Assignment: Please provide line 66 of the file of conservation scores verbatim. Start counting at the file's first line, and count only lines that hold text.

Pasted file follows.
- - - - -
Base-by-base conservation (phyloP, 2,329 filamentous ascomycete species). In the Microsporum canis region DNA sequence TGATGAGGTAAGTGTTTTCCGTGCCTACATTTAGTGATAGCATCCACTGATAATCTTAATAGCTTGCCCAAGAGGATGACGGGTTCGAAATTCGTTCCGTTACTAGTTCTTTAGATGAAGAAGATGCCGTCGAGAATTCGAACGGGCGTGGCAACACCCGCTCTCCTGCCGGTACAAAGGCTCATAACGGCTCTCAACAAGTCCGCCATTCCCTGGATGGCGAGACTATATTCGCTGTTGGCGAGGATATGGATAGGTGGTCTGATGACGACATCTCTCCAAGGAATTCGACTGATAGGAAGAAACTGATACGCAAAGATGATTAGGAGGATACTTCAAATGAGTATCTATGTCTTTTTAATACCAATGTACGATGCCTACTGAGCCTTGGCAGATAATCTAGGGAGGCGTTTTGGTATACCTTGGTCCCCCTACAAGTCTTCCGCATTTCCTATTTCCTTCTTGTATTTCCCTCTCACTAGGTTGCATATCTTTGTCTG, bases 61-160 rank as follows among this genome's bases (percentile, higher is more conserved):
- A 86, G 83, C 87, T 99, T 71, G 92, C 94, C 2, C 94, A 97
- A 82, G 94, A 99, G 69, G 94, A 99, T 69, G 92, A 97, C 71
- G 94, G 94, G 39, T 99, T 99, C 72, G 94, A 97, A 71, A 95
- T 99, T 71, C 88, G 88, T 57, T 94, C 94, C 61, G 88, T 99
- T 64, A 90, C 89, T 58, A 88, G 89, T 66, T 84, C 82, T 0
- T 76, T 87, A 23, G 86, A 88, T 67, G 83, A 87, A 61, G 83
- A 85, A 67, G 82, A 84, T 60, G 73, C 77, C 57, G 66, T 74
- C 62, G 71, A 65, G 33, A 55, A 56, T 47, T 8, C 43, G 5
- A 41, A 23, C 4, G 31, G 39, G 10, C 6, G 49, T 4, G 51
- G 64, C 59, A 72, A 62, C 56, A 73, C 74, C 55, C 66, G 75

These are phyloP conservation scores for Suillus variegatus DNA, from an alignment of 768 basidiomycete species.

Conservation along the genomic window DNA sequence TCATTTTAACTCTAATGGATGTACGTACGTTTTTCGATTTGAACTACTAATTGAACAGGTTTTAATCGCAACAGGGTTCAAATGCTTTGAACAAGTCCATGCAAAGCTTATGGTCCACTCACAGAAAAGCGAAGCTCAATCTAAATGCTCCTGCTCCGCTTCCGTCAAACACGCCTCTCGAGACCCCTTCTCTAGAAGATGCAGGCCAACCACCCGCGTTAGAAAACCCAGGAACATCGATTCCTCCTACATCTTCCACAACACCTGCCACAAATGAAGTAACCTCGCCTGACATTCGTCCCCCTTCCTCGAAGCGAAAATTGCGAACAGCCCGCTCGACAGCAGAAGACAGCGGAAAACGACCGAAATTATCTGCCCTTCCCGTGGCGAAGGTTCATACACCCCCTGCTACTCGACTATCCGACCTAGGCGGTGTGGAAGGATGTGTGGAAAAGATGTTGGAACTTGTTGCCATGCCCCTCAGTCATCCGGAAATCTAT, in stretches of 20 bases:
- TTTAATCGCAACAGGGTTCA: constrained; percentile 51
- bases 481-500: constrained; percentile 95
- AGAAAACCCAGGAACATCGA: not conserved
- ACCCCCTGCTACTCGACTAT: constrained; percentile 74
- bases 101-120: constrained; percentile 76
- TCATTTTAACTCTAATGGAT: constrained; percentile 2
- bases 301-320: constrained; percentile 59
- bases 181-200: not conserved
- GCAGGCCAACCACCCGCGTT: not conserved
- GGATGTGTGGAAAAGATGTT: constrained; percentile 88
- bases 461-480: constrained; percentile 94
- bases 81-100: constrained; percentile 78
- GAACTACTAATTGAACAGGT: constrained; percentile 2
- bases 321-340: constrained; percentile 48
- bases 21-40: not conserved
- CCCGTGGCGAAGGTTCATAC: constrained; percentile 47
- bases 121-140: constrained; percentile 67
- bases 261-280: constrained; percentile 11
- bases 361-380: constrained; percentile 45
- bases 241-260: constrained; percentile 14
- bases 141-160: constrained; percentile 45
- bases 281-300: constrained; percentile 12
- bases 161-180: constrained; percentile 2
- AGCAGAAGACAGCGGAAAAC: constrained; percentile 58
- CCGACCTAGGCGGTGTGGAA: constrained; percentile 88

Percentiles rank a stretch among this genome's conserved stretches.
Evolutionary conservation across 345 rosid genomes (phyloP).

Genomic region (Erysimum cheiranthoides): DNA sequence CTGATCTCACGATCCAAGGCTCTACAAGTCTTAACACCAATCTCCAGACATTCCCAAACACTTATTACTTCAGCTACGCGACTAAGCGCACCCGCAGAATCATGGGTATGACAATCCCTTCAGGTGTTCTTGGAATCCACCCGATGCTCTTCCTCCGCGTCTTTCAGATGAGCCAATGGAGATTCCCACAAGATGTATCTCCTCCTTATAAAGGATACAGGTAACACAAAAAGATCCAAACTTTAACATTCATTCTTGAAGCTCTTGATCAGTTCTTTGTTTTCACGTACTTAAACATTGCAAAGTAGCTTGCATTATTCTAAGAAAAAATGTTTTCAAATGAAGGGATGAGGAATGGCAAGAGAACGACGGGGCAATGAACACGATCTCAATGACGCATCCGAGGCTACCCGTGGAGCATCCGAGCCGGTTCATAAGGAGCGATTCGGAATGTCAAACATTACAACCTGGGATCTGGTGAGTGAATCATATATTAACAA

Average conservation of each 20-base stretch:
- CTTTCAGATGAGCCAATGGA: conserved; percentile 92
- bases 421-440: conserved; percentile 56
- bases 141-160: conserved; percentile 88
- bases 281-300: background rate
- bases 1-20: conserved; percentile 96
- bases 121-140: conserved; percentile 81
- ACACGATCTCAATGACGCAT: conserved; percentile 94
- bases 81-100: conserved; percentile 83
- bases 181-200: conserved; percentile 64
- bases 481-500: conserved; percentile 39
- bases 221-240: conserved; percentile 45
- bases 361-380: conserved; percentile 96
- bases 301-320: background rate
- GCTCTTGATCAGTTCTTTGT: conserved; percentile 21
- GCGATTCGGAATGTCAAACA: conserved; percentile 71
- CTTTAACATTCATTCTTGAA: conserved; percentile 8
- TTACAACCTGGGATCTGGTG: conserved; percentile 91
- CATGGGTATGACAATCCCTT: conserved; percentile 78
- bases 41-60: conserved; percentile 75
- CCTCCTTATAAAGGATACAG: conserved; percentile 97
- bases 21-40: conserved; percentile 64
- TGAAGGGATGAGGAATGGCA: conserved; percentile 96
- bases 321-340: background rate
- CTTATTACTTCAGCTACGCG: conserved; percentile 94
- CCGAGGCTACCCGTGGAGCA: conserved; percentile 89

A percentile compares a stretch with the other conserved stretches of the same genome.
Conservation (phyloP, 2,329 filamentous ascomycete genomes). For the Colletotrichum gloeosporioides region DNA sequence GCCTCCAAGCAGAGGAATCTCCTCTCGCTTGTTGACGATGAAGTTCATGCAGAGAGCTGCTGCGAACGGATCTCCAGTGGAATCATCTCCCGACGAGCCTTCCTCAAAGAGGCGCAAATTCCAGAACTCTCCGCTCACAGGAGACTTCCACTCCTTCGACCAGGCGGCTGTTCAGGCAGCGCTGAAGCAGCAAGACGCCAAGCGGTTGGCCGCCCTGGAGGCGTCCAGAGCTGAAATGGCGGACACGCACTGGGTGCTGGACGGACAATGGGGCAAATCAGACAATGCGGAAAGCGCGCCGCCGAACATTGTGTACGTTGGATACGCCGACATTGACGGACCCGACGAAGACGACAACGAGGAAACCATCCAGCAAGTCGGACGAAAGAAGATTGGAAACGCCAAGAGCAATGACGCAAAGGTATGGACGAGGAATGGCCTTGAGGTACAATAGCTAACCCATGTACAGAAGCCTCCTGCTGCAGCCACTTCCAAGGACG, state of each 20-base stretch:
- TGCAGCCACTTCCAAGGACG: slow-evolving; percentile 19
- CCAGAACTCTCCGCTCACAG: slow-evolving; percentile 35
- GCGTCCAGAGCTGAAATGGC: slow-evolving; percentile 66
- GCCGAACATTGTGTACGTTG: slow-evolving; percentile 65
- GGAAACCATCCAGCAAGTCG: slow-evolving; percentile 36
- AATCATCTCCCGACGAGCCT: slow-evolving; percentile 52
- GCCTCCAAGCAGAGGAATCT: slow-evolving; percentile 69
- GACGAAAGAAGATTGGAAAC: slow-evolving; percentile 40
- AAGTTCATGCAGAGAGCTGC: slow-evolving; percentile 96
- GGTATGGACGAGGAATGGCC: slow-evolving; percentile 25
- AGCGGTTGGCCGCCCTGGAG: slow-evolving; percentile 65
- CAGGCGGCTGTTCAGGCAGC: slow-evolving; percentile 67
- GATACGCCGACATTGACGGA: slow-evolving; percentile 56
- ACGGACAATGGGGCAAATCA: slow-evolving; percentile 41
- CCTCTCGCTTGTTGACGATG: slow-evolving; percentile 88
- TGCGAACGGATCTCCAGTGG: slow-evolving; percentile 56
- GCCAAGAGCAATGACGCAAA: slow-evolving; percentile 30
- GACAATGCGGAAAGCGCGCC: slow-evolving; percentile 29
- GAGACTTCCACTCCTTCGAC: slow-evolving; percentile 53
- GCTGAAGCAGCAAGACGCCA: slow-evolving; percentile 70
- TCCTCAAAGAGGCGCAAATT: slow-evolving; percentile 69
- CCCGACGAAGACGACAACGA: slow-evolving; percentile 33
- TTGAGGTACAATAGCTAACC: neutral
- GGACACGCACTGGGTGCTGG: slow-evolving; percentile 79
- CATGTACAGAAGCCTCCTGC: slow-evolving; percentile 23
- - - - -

- CTTATTACTTCAGCTACGCG: conserved; percentile 94